- use twice the amount of water as dry grain (2 cups water to 1 cup dry grain)
- use about 1/8 to 1/4 tsp. salt per cup of dry grain
- put water, grain and salt into a pan and bring it to a rolling boil
- turn the heat down to low or medium-low and put the lid on the pan
- in a minute, be sure the water is simmering, not boiling or motionless
- cook for the recommended time or until liquid has evaporated
- let it sit uncovered for 5 minutes, fluff with a fork, and serve or store
Grains are high in carbohydrate and low in protein. They contain only traces of fat. To slow down the uptake of the carbohydrate and keep blood sugar more stable, add fats and fibers. Nuts or vegetables are some of the best foods to combine or serve with grains for fiber. Butter, coconut oil or olive oil are delicious fats to add. I suggest you add the fat and a little more salt just before serving.
Brown rice is a grain wherein the starch breaks down to sugar rather quickly. Its glycemic index (how fast the starch turns to sugar and hits your bloodstream) is close to that of white rice, but it has more nutrients and some good fiber. It has a sweet flavor and goes well with almost any other food. Use short- or medium-grain brown rice. Cook for 50-60 minutes.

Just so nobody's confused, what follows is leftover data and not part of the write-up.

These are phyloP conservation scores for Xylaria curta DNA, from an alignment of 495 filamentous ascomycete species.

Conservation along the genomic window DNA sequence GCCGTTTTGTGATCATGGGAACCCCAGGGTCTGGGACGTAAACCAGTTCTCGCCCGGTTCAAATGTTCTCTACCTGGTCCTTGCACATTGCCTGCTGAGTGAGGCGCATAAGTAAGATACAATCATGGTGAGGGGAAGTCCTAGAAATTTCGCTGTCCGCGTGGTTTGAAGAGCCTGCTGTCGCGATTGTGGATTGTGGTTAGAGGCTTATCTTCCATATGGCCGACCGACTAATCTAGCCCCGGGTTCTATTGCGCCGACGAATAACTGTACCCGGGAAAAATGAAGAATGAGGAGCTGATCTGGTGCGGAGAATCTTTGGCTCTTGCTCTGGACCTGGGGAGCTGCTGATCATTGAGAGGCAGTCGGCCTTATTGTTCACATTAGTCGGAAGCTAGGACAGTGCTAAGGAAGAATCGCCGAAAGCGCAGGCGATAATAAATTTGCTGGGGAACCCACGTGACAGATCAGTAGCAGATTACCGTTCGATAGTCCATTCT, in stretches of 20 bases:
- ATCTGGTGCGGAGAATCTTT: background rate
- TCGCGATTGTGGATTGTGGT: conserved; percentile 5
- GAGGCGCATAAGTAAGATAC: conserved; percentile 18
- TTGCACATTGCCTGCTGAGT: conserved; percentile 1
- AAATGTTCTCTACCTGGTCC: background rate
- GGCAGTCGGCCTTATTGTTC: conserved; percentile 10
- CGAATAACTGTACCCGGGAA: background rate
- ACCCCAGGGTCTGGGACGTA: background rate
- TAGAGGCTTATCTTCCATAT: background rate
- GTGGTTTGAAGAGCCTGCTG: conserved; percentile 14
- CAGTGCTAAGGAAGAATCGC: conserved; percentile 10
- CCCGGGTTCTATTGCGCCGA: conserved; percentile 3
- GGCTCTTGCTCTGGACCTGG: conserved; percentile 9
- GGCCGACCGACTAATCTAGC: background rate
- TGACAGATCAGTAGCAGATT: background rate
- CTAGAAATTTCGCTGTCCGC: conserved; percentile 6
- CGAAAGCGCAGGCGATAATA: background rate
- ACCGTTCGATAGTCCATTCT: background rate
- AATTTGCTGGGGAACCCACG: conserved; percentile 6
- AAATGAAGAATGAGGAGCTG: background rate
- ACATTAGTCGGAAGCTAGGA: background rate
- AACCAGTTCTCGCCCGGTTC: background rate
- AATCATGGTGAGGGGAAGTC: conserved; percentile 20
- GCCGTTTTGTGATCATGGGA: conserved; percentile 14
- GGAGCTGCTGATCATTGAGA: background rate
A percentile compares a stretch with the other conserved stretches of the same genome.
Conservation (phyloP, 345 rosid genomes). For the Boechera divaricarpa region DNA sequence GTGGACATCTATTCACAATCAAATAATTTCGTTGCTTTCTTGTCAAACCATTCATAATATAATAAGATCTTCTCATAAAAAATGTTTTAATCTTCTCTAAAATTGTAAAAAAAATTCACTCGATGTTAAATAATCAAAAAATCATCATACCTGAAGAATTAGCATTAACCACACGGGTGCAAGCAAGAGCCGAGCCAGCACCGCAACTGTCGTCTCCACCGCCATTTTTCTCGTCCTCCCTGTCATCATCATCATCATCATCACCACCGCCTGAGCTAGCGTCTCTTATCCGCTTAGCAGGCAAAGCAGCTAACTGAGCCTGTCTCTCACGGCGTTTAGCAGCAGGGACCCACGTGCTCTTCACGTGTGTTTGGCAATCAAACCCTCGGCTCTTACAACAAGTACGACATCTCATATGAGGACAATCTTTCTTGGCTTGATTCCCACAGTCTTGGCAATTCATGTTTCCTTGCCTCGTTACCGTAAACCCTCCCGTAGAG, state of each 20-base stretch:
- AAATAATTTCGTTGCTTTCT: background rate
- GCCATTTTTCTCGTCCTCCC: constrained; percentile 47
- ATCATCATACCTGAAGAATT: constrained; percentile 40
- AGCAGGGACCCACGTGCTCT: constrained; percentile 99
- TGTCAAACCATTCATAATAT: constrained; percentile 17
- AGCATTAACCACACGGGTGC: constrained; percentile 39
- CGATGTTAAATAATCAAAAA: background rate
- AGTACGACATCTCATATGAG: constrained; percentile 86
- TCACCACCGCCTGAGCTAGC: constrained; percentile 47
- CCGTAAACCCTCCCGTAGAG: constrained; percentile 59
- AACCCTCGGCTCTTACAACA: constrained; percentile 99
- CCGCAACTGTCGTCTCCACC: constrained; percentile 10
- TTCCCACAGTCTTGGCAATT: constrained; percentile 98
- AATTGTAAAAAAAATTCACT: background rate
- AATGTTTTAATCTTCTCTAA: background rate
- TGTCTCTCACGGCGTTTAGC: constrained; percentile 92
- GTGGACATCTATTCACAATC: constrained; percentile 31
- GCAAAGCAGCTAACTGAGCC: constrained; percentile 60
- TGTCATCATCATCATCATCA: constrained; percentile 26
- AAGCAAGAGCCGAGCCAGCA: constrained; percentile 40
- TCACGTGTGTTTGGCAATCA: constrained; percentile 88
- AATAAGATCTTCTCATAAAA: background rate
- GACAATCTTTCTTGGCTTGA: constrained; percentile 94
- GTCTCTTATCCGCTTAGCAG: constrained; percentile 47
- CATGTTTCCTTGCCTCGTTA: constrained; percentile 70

Millet is a hearty seed grain with a nutty flavor that goes well with nuts, meats and vegetables. Many online recipes and even cookbooks call for cooking millet 40-50 minutes. This turns the grain to mush. The correct cooking time leaves the grain cooked but firm and chewy, just like properly cooked brown rice. Its faster cooking time and lower glycemic index are big advantages over rice. Cook for 20-25 minutes.
(Pronounced KEEN-wah) Quinoa is a soft, light seed grain, so it’s noticeably less filling than rice or millet. It has a unique flavor that grows on you but may taste a little bitter at first. It goes especially well with nuts and well-browned meats. Cook 15 minutes.
For a firmer, chewier texture, use only 1-1/2 cups water to 1 cup of dry grain and cook 12 minutes.